By David M. Reutter The United States is billed as the world’s largest and greatest democracy. However, it is also “one of the world’s strictest nations when it comes to denying the right to vote to citizens convicted of crimes,” according to The Sentencing Project, a Washington, D.C.-based non-profit that promotes sentencing reforms, advocates for…Read More
By Dianne Frazee-Walker 25-year-old Kyle has lived in Salida, Colorado most of life. He has also been involved with the court system for almost half of his life. His first brush with the law occurred at age 14 for just being a kid. Riding a dirt bike was the gateway to his path of being…Read More
By Mark Wilson On July 31, 2013, the Ninth Circuit Court of Appeals joined the Seventh Circuit in holding that the Heck doctrine does not bar all parole condition challenges brought under 42 U.S.C. § 1983. California’s Sexual Predator Punishment and Control Act of 2006 – also known as Jessica’s Law or Proposition 83 –…Read More
A law that allows brief jail stays for parole violations is getting mixed reviews from corrections officials and law enforcement agencies in Reno County, which has used the provision more than any other Kansas county.
The law enacted last July lets offenders avoid having their parole revoked if they spend a few days in jail. Reno County has made more use of the law than any other county per capita, Secretary of Corrections Ray Roberts said.
Roberts and other corrections officials say the law has helped reduce jail overcrowding, while some Reno County critics contend it is difficult to enforce and ineffective, The Hutchinson News reported.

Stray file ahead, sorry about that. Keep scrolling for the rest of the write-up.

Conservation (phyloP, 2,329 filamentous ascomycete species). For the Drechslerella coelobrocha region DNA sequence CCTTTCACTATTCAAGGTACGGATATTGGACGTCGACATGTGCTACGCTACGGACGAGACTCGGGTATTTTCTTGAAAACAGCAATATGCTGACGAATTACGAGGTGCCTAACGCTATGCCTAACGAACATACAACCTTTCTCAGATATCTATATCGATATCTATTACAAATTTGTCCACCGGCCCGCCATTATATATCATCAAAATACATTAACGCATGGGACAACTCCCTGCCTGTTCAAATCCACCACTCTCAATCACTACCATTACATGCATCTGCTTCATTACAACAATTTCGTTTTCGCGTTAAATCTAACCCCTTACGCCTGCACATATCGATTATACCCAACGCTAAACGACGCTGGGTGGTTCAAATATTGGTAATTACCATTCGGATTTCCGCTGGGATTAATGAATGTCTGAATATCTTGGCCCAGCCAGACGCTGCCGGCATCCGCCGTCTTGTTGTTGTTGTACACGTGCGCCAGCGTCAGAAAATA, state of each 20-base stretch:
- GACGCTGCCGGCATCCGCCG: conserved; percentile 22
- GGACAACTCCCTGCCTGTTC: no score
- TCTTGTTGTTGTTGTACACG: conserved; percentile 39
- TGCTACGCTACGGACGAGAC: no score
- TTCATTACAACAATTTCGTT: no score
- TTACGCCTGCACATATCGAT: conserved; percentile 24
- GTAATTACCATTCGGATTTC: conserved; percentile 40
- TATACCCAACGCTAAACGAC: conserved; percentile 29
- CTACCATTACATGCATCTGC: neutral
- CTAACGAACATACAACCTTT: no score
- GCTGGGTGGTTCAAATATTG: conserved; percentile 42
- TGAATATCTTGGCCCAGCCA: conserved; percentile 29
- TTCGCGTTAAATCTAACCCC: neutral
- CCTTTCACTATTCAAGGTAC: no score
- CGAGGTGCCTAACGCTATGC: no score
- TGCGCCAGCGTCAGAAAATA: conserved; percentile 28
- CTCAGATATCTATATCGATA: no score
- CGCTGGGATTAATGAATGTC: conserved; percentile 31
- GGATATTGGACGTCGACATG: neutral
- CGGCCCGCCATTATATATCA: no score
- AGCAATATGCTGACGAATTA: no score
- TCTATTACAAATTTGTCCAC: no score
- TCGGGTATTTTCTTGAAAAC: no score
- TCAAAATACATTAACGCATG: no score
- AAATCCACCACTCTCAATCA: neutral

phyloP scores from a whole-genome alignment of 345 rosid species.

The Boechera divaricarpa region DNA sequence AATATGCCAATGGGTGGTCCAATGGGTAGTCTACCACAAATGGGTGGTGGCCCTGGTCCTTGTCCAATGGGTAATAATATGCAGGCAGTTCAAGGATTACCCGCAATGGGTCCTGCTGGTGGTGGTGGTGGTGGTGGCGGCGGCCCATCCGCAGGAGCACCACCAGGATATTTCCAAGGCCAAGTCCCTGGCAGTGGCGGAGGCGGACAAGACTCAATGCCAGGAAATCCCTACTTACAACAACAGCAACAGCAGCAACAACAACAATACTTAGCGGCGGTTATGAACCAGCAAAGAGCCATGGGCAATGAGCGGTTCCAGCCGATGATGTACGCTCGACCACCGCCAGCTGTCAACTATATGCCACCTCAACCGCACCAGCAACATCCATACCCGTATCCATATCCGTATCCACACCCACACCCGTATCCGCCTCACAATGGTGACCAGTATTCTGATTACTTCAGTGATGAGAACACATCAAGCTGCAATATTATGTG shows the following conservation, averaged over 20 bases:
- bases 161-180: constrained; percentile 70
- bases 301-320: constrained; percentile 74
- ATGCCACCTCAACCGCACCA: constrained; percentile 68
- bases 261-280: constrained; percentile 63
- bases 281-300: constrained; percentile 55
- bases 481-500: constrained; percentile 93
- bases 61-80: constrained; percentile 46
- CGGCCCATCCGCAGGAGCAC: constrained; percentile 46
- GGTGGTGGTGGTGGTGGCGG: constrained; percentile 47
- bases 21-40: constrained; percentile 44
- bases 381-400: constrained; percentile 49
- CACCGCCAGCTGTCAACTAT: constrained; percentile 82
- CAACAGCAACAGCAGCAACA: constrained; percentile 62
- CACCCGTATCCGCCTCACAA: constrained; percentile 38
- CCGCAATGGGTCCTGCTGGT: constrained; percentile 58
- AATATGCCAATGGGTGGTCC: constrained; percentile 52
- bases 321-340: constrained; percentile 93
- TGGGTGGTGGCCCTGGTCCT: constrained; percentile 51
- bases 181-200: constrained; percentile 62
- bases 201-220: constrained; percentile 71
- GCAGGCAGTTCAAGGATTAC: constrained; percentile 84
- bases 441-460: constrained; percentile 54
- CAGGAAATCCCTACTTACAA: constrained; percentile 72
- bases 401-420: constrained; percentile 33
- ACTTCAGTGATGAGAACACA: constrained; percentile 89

The legislation allows judges to impose two- or three-day jail stays if an offender violates parole. If violations continue, judges can order a 120-day prison stay, followed by 180-day sentences. If the violations continue after that, offenders must serve the rest of their underlying prison sentences.Read More
By Dianne Frazee-Walker Prior to the March murder of Colorado corrections chief Tom Clements by parolee EvanEbel, there were many warning signs that monitoring bracelets were not properly functioning. Ebel was a parolee, who wore an ankle bracelet. He tore off his ankle bracelet and went on a shooting spree killing Clements and Nathan Leon, an innocent pizza…Read More
The New York Times recently published an editorial piece in their Sunday Review entitled “Unfair Punishments: Denying ex-offenders food stamps and welfare encourages dangerous behavior like prostitution” (Sunday, March 17, 2013). The editorial discussed the link between restricting food stamps and welfare from felons and their engaging in high-risk behaviors like prostitution in an attempt…Read More
By Dianne Frazee-Walker In response to the murder of Colorado Corrections Chief Tom Clements, the state’s parole director is scampering to incorporate a new policy that will require parole officers’ response to bracelet tampering alerts within two hours. According to bracelet alerts, parolee Evan Ebel removed his mentoring bracelet at 1:54pm on March 14. At…Read More